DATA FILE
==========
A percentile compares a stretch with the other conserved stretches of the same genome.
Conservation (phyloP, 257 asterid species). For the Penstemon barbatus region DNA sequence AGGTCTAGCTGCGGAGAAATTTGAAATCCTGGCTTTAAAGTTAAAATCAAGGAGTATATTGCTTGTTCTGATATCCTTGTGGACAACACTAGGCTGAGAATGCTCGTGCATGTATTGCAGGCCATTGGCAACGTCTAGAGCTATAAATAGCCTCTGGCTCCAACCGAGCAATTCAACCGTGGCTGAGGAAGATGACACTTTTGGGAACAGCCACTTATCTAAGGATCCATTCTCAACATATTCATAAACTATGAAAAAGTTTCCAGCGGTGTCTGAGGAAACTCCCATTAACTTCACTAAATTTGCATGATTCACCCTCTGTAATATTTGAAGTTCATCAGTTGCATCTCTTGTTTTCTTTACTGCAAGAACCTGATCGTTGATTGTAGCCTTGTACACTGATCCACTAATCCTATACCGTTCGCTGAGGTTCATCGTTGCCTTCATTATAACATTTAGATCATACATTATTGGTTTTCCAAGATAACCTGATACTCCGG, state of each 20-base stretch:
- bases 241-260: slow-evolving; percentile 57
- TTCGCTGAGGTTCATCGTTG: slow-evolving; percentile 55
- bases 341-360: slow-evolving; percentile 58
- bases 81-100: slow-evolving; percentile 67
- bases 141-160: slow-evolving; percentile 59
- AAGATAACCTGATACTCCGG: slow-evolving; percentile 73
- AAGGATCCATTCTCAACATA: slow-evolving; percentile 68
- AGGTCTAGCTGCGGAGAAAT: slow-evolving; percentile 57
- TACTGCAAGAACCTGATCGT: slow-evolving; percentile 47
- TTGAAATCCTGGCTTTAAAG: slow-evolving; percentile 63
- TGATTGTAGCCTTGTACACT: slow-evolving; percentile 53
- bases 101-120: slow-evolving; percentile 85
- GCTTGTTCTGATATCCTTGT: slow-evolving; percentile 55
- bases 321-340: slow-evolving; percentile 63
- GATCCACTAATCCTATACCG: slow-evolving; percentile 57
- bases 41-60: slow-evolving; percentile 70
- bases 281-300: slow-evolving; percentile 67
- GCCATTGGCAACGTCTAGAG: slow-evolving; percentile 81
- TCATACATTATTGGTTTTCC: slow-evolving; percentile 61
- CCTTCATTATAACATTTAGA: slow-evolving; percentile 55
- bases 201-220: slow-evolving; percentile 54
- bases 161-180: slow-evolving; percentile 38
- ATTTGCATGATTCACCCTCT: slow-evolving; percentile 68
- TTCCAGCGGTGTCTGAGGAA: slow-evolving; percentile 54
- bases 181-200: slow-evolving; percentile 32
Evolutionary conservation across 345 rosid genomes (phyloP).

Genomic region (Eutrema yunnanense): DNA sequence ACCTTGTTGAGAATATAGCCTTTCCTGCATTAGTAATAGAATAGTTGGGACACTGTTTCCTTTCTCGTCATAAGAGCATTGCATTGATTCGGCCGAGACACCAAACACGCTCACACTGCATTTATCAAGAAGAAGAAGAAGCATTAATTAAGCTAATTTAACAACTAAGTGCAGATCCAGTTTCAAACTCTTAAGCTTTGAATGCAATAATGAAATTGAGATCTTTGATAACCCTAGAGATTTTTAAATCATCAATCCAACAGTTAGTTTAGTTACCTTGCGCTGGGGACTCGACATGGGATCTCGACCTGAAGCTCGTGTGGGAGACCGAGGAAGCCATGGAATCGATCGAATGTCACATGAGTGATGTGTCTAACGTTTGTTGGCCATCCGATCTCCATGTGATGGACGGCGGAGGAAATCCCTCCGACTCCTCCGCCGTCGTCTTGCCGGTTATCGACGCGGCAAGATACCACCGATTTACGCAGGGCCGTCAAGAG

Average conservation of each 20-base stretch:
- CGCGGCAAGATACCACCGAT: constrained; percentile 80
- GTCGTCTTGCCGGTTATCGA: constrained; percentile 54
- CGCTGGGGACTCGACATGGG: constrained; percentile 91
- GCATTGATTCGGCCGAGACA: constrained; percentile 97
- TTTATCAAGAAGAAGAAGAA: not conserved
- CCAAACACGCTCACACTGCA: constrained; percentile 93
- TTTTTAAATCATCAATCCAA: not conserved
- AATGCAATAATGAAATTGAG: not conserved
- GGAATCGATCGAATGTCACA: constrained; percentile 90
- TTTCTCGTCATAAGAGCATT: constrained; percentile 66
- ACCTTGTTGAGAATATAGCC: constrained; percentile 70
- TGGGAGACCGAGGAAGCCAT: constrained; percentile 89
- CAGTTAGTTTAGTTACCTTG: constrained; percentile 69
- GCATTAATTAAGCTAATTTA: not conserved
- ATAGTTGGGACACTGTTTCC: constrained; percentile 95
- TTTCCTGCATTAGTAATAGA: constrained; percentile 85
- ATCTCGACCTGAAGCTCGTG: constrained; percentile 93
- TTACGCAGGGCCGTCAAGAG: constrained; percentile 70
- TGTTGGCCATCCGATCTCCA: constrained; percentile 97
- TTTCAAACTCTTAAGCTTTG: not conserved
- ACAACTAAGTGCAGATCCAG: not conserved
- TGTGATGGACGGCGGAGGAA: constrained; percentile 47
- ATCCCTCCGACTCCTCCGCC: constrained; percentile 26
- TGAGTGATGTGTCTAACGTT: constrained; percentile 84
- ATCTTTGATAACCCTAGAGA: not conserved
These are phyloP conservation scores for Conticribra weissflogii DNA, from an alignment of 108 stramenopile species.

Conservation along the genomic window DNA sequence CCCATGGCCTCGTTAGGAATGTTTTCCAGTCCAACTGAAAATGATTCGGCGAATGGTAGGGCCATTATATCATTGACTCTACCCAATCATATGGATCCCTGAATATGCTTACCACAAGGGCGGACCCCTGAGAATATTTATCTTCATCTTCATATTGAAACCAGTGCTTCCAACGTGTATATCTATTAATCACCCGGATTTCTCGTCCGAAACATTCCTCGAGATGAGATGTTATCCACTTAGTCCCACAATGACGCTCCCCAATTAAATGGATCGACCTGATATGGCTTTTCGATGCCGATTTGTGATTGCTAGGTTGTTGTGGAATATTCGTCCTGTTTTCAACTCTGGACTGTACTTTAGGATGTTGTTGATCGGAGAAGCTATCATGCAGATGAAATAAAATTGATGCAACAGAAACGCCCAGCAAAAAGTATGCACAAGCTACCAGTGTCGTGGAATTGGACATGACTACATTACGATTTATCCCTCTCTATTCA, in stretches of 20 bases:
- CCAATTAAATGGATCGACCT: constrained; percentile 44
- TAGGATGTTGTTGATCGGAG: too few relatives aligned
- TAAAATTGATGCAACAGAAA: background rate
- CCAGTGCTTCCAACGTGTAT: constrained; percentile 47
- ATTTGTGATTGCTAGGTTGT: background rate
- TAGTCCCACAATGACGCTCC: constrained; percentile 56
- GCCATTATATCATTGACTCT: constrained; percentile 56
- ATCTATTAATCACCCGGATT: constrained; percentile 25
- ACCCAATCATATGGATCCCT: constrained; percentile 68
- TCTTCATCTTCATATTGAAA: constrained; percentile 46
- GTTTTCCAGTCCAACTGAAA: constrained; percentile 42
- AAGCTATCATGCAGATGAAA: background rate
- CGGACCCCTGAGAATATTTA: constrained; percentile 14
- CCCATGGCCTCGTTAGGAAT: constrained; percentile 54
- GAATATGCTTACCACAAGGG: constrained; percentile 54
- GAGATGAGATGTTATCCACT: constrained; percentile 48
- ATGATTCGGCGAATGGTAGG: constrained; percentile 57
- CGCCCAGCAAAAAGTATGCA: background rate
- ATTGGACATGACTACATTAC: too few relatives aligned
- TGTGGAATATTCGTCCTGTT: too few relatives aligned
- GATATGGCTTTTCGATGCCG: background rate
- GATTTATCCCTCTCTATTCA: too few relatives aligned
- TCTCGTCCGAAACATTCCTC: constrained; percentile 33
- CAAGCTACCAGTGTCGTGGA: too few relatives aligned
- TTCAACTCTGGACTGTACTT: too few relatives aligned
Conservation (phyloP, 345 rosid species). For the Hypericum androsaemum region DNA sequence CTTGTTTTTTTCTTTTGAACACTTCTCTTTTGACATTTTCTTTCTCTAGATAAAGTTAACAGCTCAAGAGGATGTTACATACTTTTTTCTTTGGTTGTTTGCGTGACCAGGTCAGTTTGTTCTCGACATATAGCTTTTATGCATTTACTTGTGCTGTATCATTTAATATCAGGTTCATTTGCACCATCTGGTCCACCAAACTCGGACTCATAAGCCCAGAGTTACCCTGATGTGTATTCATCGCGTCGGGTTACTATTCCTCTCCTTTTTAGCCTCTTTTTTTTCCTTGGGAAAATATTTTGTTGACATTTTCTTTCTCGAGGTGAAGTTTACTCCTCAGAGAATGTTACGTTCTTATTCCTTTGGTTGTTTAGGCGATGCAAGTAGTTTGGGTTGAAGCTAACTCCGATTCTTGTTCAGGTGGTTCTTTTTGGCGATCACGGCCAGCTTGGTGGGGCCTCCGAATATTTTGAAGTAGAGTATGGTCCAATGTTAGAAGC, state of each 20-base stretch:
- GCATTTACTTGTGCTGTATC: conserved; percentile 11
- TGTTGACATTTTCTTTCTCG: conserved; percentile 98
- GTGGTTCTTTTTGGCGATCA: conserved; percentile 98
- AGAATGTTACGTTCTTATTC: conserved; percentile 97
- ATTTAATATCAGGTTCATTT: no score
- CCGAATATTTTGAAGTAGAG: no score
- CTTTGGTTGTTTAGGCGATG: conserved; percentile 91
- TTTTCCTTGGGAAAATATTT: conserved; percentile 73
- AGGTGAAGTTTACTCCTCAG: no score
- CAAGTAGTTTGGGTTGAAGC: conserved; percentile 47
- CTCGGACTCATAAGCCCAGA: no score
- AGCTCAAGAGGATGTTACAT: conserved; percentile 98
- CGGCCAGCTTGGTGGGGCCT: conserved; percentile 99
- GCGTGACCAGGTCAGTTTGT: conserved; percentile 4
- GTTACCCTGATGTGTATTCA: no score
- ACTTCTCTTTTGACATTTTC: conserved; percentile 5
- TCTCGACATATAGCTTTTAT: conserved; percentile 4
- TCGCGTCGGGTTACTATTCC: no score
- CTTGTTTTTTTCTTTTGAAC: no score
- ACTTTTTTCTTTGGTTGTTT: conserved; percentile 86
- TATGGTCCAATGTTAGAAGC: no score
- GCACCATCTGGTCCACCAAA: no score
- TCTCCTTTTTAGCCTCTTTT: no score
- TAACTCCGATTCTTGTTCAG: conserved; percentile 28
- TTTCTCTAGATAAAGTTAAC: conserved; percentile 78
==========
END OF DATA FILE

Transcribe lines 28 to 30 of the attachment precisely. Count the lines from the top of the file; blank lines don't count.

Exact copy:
Evolutionary conservation across 345 rosid genomes (phyloP).

Genomic region (Eutrema yunnanense): DNA sequence ACCTTGTTGAGAATATAGCCTTTCCTGCATTAGTAATAGAATAGTTGGGACACTGTTTCCTTTCTCGTCATAAGAGCATTGCATTGATTCGGCCGAGACACCAAACACGCTCACACTGCATTTATCAAGAAGAAGAAGAAGCATTAATTAAGCTAATTTAACAACTAAGTGCAGATCCAGTTTCAAACTCTTAAGCTTTGAATGCAATAATGAAATTGAGATCTTTGATAACCCTAGAGATTTTTAAATCATCAATCCAACAGTTAGTTTAGTTACCTTGCGCTGGGGACTCGACATGGGATCTCGACCTGAAGCTCGTGTGGGAGACCGAGGAAGCCATGGAATCGATCGAATGTCACATGAGTGATGTGTCTAACGTTTGTTGGCCATCCGATCTCCATGTGATGGACGGCGGAGGAAATCCCTCCGACTCCTCCGCCGTCGTCTTGCCGGTTATCGACGCGGCAAGATACCACCGATTTACGCAGGGCCGTCAAGAG

Average conservation of each 20-base stretch: